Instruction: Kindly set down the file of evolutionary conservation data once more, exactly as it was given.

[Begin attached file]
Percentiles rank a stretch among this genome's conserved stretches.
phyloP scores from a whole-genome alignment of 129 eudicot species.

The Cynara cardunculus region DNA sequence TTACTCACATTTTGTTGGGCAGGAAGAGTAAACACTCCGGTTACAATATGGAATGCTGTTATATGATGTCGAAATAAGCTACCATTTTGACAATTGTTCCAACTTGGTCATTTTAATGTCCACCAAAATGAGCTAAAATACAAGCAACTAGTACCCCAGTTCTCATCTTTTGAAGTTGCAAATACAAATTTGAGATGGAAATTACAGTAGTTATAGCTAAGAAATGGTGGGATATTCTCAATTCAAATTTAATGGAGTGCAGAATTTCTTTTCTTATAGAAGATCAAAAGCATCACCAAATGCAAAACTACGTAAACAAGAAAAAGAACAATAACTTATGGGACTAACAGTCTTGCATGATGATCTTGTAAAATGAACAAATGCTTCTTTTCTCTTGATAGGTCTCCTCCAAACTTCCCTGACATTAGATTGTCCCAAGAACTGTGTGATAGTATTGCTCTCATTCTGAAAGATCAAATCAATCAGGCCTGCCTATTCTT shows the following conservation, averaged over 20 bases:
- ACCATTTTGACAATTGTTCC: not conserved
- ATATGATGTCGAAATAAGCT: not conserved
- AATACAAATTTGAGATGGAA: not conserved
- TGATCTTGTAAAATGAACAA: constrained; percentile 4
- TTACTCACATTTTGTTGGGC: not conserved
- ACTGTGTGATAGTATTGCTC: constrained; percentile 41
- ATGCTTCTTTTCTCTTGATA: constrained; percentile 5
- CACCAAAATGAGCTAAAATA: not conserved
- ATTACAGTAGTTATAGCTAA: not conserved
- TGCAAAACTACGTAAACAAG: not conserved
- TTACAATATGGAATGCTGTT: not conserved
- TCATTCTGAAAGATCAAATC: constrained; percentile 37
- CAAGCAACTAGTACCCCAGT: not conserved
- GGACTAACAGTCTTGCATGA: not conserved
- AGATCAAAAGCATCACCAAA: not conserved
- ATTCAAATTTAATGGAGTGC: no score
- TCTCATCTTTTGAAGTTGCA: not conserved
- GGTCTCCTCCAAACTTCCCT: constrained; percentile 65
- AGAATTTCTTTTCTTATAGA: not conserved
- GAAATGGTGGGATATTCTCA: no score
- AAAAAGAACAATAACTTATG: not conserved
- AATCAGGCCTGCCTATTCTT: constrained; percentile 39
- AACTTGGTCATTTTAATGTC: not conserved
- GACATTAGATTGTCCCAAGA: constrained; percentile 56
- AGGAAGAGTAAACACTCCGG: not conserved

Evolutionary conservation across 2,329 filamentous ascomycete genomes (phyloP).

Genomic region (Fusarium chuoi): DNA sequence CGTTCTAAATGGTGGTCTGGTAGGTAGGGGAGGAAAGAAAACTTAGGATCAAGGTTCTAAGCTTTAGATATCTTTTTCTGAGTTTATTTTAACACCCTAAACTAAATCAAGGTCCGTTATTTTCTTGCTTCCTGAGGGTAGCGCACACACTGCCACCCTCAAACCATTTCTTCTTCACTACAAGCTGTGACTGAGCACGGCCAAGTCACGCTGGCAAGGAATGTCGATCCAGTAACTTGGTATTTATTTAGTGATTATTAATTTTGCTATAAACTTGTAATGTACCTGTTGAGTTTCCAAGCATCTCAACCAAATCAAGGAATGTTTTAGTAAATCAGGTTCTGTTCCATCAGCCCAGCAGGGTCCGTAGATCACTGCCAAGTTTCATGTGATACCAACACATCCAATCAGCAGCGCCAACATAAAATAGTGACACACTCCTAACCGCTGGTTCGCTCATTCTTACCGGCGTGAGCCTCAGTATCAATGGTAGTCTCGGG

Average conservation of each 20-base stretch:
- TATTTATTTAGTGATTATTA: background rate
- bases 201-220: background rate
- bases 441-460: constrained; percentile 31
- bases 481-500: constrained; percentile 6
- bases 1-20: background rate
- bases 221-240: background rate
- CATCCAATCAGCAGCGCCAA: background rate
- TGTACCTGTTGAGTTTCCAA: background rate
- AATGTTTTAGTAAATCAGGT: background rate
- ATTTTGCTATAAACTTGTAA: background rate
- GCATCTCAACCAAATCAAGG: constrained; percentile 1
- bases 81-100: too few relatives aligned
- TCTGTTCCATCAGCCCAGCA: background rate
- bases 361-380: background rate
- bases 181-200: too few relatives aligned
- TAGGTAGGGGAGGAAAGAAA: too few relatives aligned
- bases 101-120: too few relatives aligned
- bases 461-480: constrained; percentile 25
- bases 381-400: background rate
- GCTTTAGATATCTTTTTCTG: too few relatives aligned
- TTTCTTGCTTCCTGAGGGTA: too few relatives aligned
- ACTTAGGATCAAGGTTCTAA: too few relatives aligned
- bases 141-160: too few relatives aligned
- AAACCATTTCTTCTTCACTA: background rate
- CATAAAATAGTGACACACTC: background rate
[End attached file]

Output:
Percentiles rank a stretch among this genome's conserved stretches.
phyloP scores from a whole-genome alignment of 129 eudicot species.

The Cynara cardunculus region DNA sequence TTACTCACATTTTGTTGGGCAGGAAGAGTAAACACTCCGGTTACAATATGGAATGCTGTTATATGATGTCGAAATAAGCTACCATTTTGACAATTGTTCCAACTTGGTCATTTTAATGTCCACCAAAATGAGCTAAAATACAAGCAACTAGTACCCCAGTTCTCATCTTTTGAAGTTGCAAATACAAATTTGAGATGGAAATTACAGTAGTTATAGCTAAGAAATGGTGGGATATTCTCAATTCAAATTTAATGGAGTGCAGAATTTCTTTTCTTATAGAAGATCAAAAGCATCACCAAATGCAAAACTACGTAAACAAGAAAAAGAACAATAACTTATGGGACTAACAGTCTTGCATGATGATCTTGTAAAATGAACAAATGCTTCTTTTCTCTTGATAGGTCTCCTCCAAACTTCCCTGACATTAGATTGTCCCAAGAACTGTGTGATAGTATTGCTCTCATTCTGAAAGATCAAATCAATCAGGCCTGCCTATTCTT shows the following conservation, averaged over 20 bases:
- ACCATTTTGACAATTGTTCC: not conserved
- ATATGATGTCGAAATAAGCT: not conserved
- AATACAAATTTGAGATGGAA: not conserved
- TGATCTTGTAAAATGAACAA: constrained; percentile 4
- TTACTCACATTTTGTTGGGC: not conserved
- ACTGTGTGATAGTATTGCTC: constrained; percentile 41
- ATGCTTCTTTTCTCTTGATA: constrained; percentile 5
- CACCAAAATGAGCTAAAATA: not conserved
- ATTACAGTAGTTATAGCTAA: not conserved
- TGCAAAACTACGTAAACAAG: not conserved
- TTACAATATGGAATGCTGTT: not conserved
- TCATTCTGAAAGATCAAATC: constrained; percentile 37
- CAAGCAACTAGTACCCCAGT: not conserved
- GGACTAACAGTCTTGCATGA: not conserved
- AGATCAAAAGCATCACCAAA: not conserved
- ATTCAAATTTAATGGAGTGC: no score
- TCTCATCTTTTGAAGTTGCA: not conserved
- GGTCTCCTCCAAACTTCCCT: constrained; percentile 65
- AGAATTTCTTTTCTTATAGA: not conserved
- GAAATGGTGGGATATTCTCA: no score
- AAAAAGAACAATAACTTATG: not conserved
- AATCAGGCCTGCCTATTCTT: constrained; percentile 39
- AACTTGGTCATTTTAATGTC: not conserved
- GACATTAGATTGTCCCAAGA: constrained; percentile 56
- AGGAAGAGTAAACACTCCGG: not conserved

Evolutionary conservation across 2,329 filamentous ascomycete genomes (phyloP).

Genomic region (Fusarium chuoi): DNA sequence CGTTCTAAATGGTGGTCTGGTAGGTAGGGGAGGAAAGAAAACTTAGGATCAAGGTTCTAAGCTTTAGATATCTTTTTCTGAGTTTATTTTAACACCCTAAACTAAATCAAGGTCCGTTATTTTCTTGCTTCCTGAGGGTAGCGCACACACTGCCACCCTCAAACCATTTCTTCTTCACTACAAGCTGTGACTGAGCACGGCCAAGTCACGCTGGCAAGGAATGTCGATCCAGTAACTTGGTATTTATTTAGTGATTATTAATTTTGCTATAAACTTGTAATGTACCTGTTGAGTTTCCAAGCATCTCAACCAAATCAAGGAATGTTTTAGTAAATCAGGTTCTGTTCCATCAGCCCAGCAGGGTCCGTAGATCACTGCCAAGTTTCATGTGATACCAACACATCCAATCAGCAGCGCCAACATAAAATAGTGACACACTCCTAACCGCTGGTTCGCTCATTCTTACCGGCGTGAGCCTCAGTATCAATGGTAGTCTCGGG

Average conservation of each 20-base stretch:
- TATTTATTTAGTGATTATTA: background rate
- bases 201-220: background rate
- bases 441-460: constrained; percentile 31
- bases 481-500: constrained; percentile 6
- bases 1-20: background rate
- bases 221-240: background rate
- CATCCAATCAGCAGCGCCAA: background rate
- TGTACCTGTTGAGTTTCCAA: background rate
- AATGTTTTAGTAAATCAGGT: background rate
- ATTTTGCTATAAACTTGTAA: background rate
- GCATCTCAACCAAATCAAGG: constrained; percentile 1
- bases 81-100: too few relatives aligned
- TCTGTTCCATCAGCCCAGCA: background rate
- bases 361-380: background rate
- bases 181-200: too few relatives aligned
- TAGGTAGGGGAGGAAAGAAA: too few relatives aligned
- bases 101-120: too few relatives aligned
- bases 461-480: constrained; percentile 25
- bases 381-400: background rate
- GCTTTAGATATCTTTTTCTG: too few relatives aligned
- TTTCTTGCTTCCTGAGGGTA: too few relatives aligned
- ACTTAGGATCAAGGTTCTAA: too few relatives aligned
- bases 141-160: too few relatives aligned
- AAACCATTTCTTCTTCACTA: background rate
- CATAAAATAGTGACACACTC: background rate